The city of Sandy Springs has scheduled public hearings Aug. 23 and 30 for next year’s millage rate.

In announcing the public hearing dates, the City Council announces its intention to increase the property taxes it will levy this year by 1.07 percent over the rollback millage rate, according to a press release. 

The press release explains the process as follows:

Each year, the Board of Tax Assessors is required to review the assessed value for property tax purposes of taxable property in the county. When the trend of prices on properties that have recently sold in the county indicates there has been an increase in the fair market value of any specific property, the Board of Tax Assessors is required by law to re-determine the value of such property and adjust the assessment. This is called a reassessment.

When the total digest of taxable property is prepared, Georgia law requires that a rollback millage rate must be computed that will produce the same total revenue on the current year’s digest that last year’s millage rate would have produced had no reassessments occurred.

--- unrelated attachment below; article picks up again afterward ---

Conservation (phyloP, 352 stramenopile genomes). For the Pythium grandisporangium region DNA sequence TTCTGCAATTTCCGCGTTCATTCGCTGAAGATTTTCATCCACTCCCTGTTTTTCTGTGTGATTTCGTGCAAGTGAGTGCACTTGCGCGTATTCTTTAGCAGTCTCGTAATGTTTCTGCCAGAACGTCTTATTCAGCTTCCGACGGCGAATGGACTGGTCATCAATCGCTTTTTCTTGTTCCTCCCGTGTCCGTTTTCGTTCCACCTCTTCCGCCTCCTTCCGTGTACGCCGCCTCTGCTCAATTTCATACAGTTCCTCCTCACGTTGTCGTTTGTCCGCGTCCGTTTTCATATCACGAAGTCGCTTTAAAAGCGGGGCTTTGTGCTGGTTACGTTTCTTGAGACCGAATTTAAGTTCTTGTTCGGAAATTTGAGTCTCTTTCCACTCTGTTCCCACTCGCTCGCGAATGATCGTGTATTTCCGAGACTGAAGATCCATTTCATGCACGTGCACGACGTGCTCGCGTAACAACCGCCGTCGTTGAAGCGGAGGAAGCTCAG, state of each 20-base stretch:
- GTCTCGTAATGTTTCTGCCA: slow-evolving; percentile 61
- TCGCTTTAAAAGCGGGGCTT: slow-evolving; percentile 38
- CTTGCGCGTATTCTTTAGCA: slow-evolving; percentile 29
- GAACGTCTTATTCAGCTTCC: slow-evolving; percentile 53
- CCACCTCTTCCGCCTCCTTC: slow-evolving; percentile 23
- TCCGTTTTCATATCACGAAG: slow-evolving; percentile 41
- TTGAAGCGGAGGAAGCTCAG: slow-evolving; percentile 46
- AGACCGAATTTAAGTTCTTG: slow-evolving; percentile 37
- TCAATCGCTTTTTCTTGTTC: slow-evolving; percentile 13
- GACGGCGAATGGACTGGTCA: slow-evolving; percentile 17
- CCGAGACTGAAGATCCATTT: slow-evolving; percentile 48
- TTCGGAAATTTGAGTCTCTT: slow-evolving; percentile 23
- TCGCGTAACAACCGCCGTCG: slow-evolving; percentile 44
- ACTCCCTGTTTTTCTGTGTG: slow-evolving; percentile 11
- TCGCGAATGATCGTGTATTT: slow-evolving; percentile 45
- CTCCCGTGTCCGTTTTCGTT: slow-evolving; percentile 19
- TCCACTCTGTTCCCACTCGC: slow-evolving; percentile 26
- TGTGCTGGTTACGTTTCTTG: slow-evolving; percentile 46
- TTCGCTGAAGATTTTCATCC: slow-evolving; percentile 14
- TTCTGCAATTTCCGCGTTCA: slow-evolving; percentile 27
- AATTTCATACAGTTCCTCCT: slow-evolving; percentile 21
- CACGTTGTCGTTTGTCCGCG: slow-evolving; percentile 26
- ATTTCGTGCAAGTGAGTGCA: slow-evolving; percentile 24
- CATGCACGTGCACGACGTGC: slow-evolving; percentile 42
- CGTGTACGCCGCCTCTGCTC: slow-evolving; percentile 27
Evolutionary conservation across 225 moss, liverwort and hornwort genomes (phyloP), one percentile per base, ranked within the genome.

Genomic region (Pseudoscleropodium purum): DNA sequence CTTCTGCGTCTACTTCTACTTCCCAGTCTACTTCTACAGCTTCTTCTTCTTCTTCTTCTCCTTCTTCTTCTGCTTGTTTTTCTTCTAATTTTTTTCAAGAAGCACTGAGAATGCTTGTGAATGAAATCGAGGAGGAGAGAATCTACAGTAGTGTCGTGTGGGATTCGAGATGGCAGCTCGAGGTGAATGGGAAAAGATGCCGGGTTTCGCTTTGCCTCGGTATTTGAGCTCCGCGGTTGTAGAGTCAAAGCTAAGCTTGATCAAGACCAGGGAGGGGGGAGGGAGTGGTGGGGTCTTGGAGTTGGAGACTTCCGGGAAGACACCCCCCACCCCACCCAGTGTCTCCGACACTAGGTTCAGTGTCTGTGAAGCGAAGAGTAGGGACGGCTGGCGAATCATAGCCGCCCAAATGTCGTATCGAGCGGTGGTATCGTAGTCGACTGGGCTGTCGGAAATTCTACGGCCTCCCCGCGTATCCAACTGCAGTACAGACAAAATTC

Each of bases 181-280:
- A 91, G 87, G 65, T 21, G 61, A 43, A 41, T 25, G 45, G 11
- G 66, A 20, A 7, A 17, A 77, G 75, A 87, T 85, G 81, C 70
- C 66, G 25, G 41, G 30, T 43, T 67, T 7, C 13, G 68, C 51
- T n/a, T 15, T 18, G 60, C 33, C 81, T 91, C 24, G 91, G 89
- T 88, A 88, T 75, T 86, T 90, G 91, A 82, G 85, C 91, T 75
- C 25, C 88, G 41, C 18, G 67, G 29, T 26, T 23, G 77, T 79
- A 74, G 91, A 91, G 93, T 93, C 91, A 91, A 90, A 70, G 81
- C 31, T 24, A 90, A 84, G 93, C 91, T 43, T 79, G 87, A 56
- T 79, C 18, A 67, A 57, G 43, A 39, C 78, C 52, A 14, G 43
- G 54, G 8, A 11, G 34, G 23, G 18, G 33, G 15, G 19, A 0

The budget tentatively adopted by the mayor and City Council requires a millage rate higher than the rollback millage rate; therefore, before the City of Sandy Springs may finalize the tentative budget and set a final millage rate, Georgia law requires three public hearings to be held to allow the public an opportunity to express their opinions on the increase.

The city’s millage rate of 4.731 is set in the city’s charter and has not changed since incorporation.

The three hearings will be Aug. 23, 6 p.m. and Aug. 30, 7:30 a.m. and 6 p.m., all at Sandy Springs City Hall, 7840 Roswell Road, Building 500.

John Ruch

John Ruch is an Atlanta-based journalist. Previously, he was Managing Editor of Reporter Newspapers.

2 replies on “Sandy Springs sets millage rate hearings for Aug. 23 and 30”

  1. This one is easy.

    When the City has tax issues then those who are getting “Tax Breaks” for there corporation have that taken away first, before individual home owners are asked for more money.

    IF the City can’t take back what it’s given away (tax breaks) for no good reason but to get business here, which then requires overdevelopment and more spending to accommodate those business’s impact, then the city is morally bankrupt.

Comments are closed.